Slim doesn`t always mean healthy
Melbourne: You may be slim and still have dangerously high levels of fat within you, according to the British Medical Research Council.
Using MRI body scanners doctors demonstrated that even super-slim people could have high levels of internal fat collecting around the heart, liver, kidneys and pancreas. These people, dubbed "skinny-fats````, could be seriously putting their health at risk.
"The fat we can see on overweight people is subcutaneous fat," The Daily Telegraph quoted Dr Ron McCoy, Melbourne-based spokesperson for the Royal College of Australian GPs, as saying. However, what could be more dangerous is visceral fat or the fat we can’t see but which surrounds vital organs.
Dr McCoy said: "Visceral fat is metabolised by the liver, which transforms it into cholesterol. Cholesterol circulates in the blood and can collect in your arteries, creating heart disease and high blood pressure."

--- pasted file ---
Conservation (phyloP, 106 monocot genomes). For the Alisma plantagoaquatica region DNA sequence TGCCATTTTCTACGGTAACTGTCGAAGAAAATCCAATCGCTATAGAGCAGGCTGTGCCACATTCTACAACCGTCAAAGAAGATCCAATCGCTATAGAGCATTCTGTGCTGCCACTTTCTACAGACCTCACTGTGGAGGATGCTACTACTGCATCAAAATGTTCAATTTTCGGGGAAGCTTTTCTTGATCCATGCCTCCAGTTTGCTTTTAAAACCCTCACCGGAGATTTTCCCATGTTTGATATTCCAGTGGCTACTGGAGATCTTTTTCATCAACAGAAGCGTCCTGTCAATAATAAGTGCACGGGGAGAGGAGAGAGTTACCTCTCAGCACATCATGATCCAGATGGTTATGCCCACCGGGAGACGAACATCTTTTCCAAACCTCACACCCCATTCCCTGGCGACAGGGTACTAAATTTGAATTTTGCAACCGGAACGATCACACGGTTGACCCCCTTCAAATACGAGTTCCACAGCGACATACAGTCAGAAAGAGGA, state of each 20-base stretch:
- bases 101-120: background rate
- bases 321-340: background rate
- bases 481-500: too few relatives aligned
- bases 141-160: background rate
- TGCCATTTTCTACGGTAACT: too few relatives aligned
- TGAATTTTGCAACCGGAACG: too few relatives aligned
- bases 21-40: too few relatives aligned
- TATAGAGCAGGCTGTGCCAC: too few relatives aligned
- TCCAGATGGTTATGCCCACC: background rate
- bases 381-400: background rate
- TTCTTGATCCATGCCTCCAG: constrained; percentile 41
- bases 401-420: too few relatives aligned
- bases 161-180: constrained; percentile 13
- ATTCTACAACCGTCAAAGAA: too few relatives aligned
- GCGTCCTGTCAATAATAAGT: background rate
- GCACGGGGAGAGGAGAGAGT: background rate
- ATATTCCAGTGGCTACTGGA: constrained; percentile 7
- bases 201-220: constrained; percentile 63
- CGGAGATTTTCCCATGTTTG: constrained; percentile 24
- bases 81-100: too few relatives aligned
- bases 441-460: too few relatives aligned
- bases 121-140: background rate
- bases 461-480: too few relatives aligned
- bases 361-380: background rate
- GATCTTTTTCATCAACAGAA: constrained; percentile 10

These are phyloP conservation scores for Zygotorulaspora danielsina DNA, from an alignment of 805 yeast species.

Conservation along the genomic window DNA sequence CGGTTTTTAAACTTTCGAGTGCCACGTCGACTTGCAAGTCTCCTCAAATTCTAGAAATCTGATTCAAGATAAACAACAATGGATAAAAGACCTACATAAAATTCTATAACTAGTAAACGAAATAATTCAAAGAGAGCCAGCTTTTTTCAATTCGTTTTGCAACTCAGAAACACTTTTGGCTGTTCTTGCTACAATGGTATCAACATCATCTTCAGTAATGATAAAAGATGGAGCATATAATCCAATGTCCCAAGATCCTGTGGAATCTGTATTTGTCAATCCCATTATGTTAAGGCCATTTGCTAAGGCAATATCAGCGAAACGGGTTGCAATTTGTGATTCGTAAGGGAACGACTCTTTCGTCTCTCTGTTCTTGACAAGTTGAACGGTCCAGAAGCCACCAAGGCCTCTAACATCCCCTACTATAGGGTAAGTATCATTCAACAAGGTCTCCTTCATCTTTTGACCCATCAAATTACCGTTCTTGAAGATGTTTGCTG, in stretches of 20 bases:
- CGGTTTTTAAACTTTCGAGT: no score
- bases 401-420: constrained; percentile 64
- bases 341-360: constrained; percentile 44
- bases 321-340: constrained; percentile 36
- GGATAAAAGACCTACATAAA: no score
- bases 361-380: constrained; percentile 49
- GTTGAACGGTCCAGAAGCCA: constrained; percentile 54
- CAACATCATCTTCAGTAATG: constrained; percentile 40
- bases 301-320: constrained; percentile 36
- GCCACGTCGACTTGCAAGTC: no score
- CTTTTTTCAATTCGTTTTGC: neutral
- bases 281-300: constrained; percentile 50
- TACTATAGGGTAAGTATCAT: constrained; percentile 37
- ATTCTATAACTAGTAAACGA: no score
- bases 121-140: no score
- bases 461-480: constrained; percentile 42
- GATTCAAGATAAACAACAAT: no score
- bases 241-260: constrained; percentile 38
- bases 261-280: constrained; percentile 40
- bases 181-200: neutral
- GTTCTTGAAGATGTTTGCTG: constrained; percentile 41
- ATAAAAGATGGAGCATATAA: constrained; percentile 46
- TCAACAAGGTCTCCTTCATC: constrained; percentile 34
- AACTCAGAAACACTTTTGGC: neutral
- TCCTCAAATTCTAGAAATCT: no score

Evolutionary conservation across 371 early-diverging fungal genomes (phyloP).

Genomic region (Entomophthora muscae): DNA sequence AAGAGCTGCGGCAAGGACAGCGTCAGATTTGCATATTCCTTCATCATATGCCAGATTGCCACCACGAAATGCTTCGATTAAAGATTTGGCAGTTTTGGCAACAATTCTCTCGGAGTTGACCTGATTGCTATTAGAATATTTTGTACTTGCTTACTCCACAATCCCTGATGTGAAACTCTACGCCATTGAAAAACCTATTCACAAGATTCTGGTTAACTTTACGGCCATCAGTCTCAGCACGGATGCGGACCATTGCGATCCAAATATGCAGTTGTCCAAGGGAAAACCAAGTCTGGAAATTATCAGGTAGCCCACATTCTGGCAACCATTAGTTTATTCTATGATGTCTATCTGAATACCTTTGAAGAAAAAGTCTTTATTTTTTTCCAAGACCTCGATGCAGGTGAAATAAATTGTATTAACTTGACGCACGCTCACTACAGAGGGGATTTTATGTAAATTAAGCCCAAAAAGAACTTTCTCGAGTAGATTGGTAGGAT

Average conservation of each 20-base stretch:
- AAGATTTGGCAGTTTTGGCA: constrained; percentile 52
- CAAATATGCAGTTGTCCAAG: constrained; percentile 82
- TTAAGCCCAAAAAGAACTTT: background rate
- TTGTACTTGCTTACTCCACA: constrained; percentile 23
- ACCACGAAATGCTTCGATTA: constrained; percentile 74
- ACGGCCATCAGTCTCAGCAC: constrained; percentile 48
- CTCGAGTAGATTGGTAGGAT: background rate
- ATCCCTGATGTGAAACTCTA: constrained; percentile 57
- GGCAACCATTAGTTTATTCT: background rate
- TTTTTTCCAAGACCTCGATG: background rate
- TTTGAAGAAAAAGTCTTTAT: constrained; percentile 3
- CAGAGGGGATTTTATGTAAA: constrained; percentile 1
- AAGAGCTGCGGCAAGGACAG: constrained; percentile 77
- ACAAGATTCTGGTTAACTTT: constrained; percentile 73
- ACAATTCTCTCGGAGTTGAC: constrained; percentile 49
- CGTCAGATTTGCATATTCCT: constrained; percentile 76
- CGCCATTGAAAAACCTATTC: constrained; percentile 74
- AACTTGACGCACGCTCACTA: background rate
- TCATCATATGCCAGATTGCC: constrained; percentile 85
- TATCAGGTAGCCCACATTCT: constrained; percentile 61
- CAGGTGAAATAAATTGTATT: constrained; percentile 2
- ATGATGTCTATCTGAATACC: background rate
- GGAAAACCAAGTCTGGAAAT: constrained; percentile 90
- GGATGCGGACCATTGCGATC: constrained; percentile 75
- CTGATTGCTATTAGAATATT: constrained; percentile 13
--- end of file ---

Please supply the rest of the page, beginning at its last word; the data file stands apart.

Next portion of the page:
Visceral fat is also believed to produces more hormones and proteins than subcutaneous fat, affecting glucose levels and leading to the onset of type 2 diabetes and other health problems like cardiovascular disease.
But the question is if one is thin then how does fat accumulate inside the body.
Lack of physical exercise is the biggest reason.
Sam Mower, an exercise physiologist, said: "If your body isn’t moving, it doesn’t metabolise the fat that’s building up - either outside or inside."
Diet is another factor.
"If you’re eating foods high in saturated fat, such as butter, cheese, cakes and biscuits, it’s nearly all stored as visceral fat," Mower said.
The menopause and sugar intake by way of alcohol consumption are among other causes.